[PATCH] D28404: IRGen: Add optnone attribute on function during O0

Chandler Carruth via Phabricator via cfe-commits cfe-commits at lists.llvm.org
Tue Jan 10 00:42:14 PST 2017

chandlerc added a comment.

In https://reviews.llvm.org/D28404#640862, @probinson wrote:

> In https://reviews.llvm.org/D28404#640682, @mehdi_amini wrote:
> > > I'm now thinking along the lines of a `-foptimize-off` flag (bikesheds welcome) which would set the default for the pragma to 'off'.  How is that different than what you wanted for `-O0`?  It is defined in terms of an existing pragma, which is WAY easier to explain and WAY easier to implement.  And, it still lets us say that `-c -O0 -flto` is a mistake, if that seems like a useful thing to say.
> >
> > Well -O0 being actually "disable optimization", I found "way easier" to handle everything the same way (pragma, command line, etc.). I kind of find it confusing for the user to differentiate `-O0` from `-foptimize=off`. What is supposed to change between the two?
> There is a pedantic difference, rooted in the still-true factoid that O0 != optnone.
>  If we redefine LTO as "Link Time Operation" (rather than Optimization; see my reply to Duncan)  then `-O0 -flto` is no longer an oxymoron, but using the attribute to imply the optimization level is still not good fidelity to what the user asked for.

I have to say, I don't understand the confusion or problem here...

For me, the arguments you're raising against -O0 and -flto don't hold up on closer inspection:

- O0 != optnone: correct. But this is only visible in LTO. And in LTO, Os != optsize, and Oz != minsize. But we use optsize and minsize to communicate between the compilation and the LTO step to the best of our ability the intent of the programmer. It appears we can use optnone exactly the same way here.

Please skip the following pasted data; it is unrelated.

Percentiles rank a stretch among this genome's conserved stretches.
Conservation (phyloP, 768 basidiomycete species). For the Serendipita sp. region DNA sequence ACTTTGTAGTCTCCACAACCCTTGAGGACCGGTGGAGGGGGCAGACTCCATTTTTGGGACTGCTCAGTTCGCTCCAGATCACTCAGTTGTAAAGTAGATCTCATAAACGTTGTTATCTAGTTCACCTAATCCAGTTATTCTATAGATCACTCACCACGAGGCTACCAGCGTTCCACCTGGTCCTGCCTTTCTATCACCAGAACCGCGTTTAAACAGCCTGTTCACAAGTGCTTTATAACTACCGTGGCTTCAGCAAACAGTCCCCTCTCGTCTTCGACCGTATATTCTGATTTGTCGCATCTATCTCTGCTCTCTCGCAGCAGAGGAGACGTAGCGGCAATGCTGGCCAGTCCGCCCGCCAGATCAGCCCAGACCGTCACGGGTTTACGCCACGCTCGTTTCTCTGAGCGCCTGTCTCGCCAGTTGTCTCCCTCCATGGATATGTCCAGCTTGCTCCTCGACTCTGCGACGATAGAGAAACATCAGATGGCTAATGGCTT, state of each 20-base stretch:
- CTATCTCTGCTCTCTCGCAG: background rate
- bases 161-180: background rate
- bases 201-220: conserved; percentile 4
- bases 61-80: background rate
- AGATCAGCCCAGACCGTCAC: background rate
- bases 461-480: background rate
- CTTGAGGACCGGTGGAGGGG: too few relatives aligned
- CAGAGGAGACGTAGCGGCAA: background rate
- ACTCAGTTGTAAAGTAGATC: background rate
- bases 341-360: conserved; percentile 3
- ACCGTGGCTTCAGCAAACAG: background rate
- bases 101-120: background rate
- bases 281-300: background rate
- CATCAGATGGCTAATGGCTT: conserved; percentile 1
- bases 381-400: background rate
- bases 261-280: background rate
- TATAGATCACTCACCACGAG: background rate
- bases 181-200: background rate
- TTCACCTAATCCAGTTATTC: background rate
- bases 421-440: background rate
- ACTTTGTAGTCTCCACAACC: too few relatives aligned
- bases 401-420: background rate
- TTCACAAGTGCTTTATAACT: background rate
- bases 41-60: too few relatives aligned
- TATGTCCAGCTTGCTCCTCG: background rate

- optnone isn't *really* no optimizations: clearly this is true, but then neither is -O0. We run the always inliner, a couple of other passes, and we run several parts of the code generators optimizer. I understand why optnone deficiencies (ie, too many optimizations) might be frustrating, but having *more users* seems likely to make this *better*.

- There is no use case for -O0 + -flto: I really don't understand this. CFI and other whole program analysis or semantic transformations (*not* optimizations) require LTO but not any particular pipeline. And I *really* want the ability to bisect files going into an LTO build to chase miscompiles. There are large systems built to manipulate flags that are much more efficient and accessible than modifying source code. It seems an entirely reasonable (and quite low cost) feature. The fact that the LTO acronym stands for Link Time Optimization seems like a relatively unimportant thing. It is just an acronym and a name. We shouldn't let it preclude interesting use cases.

But all of this seems like an attempt to argue "you are wrong to have your use case". I personally find that an unproductive line of discussion. I would suggest instead we look at this differently:

For example, you might ask: could we find some other way to solve the problem you are trying to solve here? Suggesting an alternative approach would seem constructive. So far, all we've got is modify source code, but I think that there is a clear explanation of why that doesn't address the particular use case.

You might also ask: is supporting this feature a reasonable maintenance burden for Clang to address the use case? That seems like a productive discussion. For example, I *am* concerned about the increasing attribute noise at -O0. I don't think it is something to be dismissed. However, given the options we have today, it seems like the most effective way to address this use case and I don't have any better ideas to solve the problems Mehdi is solving here.

But I'm also not one of the most active maintainers writing patches, fixing bugs, and improving the IRGen layer. So ultimately, I defer on the maintenance issue to those maintainers.


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